During the coming years, membership in the co-op grew as the business expanded into poultry feed and supplies. As the Great Depression washed across the country, many Utah families benefited from the co-op and their cash-crop of eggs, and it was often said that egg checks fed families and saved homes.

Marketing Eggs Coast-to-Coast

From the onset, one of the priorities of the co-op was to market the white eggs produced by Utah’s White Leghorn chickens as prestigious and of the highest quality. The distinctive “Milk White” trademark and label was created – catching the country’s eye – and soon the Milk White label was popular from coast-to-coast with a particularly loyal market in New York City.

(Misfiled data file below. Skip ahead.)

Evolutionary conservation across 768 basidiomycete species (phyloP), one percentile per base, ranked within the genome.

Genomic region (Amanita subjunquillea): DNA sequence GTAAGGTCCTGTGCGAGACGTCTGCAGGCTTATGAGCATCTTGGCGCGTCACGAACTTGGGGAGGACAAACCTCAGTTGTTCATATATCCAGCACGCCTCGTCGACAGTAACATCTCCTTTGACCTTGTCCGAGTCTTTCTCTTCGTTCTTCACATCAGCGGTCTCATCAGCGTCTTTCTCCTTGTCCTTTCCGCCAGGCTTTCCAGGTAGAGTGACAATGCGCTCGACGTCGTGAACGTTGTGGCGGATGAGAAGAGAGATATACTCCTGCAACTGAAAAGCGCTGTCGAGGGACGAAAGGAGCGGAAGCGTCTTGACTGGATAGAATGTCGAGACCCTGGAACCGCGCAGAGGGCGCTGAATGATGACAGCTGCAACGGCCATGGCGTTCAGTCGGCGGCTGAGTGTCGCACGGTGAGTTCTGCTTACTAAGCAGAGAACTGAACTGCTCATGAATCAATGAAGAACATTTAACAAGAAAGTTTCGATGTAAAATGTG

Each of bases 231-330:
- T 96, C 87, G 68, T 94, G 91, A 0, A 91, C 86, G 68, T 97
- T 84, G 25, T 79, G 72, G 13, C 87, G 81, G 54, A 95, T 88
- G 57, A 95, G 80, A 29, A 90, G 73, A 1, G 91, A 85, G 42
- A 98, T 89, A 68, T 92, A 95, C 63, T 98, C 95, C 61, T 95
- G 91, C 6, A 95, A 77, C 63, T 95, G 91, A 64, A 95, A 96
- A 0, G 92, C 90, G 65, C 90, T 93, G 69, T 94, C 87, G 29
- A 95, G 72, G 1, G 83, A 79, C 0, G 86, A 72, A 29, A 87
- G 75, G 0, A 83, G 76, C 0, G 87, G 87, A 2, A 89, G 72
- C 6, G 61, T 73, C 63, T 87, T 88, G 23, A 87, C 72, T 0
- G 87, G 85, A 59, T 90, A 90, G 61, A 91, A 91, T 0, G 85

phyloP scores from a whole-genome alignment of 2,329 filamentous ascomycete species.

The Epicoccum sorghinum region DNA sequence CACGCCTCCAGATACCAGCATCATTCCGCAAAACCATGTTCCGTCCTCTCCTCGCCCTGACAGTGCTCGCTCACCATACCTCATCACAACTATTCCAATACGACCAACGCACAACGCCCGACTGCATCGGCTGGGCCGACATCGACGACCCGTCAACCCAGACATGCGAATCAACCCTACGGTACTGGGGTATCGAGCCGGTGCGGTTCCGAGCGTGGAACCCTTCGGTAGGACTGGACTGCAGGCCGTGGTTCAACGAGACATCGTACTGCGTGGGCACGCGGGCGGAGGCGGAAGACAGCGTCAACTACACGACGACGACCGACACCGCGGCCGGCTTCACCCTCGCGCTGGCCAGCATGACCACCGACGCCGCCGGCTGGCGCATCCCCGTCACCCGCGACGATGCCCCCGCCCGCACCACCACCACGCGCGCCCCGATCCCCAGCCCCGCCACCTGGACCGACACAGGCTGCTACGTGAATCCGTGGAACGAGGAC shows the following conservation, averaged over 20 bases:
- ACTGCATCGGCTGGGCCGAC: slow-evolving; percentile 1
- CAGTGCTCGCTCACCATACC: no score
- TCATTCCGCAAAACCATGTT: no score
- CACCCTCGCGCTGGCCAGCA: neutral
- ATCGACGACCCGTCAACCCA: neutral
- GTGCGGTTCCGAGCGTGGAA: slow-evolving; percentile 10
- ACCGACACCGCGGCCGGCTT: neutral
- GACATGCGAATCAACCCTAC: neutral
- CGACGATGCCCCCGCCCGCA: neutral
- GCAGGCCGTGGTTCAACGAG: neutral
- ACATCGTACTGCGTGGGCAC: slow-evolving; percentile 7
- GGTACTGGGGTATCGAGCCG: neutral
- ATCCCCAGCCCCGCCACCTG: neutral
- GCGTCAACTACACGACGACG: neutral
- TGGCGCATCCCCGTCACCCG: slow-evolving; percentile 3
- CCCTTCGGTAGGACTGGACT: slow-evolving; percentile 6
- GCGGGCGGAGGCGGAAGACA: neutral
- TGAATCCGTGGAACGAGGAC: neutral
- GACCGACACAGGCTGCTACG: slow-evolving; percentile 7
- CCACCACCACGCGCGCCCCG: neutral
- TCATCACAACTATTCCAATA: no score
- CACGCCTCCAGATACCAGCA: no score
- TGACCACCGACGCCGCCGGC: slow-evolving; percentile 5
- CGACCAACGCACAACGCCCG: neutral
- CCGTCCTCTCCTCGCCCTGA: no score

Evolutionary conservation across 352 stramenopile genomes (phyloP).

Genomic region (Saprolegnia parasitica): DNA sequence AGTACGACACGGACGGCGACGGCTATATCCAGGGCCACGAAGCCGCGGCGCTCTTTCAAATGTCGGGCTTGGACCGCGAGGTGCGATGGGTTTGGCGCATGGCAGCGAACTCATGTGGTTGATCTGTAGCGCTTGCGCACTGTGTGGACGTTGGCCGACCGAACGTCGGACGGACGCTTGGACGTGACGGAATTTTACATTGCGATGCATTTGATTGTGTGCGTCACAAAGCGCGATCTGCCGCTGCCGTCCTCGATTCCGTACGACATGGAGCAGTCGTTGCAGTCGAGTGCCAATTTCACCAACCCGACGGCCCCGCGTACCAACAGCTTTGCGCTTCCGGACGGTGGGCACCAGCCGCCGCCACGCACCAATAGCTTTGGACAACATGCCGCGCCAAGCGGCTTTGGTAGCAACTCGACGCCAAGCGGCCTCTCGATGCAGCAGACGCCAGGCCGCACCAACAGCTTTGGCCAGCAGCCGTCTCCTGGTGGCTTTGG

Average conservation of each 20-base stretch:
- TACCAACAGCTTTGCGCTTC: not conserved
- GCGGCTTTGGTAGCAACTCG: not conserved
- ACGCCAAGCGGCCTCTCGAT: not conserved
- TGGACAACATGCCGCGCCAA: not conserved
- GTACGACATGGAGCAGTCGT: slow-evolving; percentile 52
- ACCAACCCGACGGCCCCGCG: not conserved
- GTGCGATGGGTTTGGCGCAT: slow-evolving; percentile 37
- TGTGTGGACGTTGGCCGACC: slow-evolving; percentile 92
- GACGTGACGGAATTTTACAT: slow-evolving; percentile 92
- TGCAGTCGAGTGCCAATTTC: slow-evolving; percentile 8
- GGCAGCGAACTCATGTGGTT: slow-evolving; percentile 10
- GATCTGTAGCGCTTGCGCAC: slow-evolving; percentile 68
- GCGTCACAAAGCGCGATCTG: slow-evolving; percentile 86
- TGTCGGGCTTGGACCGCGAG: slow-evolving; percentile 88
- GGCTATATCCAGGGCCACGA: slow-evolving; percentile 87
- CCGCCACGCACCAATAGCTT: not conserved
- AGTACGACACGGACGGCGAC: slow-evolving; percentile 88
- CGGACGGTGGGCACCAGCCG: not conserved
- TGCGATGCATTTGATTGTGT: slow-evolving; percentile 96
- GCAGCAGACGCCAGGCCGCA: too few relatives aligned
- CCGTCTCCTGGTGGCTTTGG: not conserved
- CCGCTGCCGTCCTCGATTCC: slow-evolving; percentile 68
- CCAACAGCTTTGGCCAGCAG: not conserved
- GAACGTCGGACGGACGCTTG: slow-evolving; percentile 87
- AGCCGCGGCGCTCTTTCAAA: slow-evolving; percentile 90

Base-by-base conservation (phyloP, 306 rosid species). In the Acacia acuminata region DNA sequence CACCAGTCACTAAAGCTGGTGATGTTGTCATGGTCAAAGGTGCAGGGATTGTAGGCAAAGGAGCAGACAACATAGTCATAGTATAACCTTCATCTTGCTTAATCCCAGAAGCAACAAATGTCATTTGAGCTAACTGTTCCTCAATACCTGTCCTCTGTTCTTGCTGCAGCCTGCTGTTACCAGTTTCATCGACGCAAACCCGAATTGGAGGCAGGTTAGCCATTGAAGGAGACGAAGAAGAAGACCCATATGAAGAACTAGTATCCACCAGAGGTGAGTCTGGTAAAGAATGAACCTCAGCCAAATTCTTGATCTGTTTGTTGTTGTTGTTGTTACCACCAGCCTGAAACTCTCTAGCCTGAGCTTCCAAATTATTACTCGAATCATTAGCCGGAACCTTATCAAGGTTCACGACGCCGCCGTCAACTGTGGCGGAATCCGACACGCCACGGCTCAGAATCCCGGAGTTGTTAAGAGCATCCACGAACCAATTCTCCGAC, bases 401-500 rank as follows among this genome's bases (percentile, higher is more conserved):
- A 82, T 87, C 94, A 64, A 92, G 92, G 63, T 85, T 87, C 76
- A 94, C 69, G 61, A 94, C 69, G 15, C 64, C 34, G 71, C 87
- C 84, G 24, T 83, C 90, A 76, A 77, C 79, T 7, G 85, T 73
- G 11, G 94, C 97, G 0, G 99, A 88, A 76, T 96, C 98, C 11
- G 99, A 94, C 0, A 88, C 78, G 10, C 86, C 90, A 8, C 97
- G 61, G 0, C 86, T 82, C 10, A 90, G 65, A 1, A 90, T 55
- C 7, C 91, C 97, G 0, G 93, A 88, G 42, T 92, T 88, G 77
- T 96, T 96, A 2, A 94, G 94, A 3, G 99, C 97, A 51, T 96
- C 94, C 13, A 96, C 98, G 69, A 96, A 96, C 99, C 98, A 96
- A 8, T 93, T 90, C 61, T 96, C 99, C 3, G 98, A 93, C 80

Around this same time, the co-op experimented with shipping carloads of turkeys and poultry to market. This produced plenty of headaches initially, but had considerable success after processing and packaging issues were solved. These solutions would prove critical to survival in the coming decades, and especially during the demanding years of World War II, when new challenges arose such as labor shortages, supply embargoes, and shipping to troops overseas.

Growing to Grow Local Growers

After the war, the association struggled with its identity – and with new growing pains. Management realized the need to extend its services beyond the poultry market, and thus, the co-op’s name was changed to “Utah Poultry and Farmers Cooperative” – to reflect its product and service offerings to cattlemen and other livestock producers.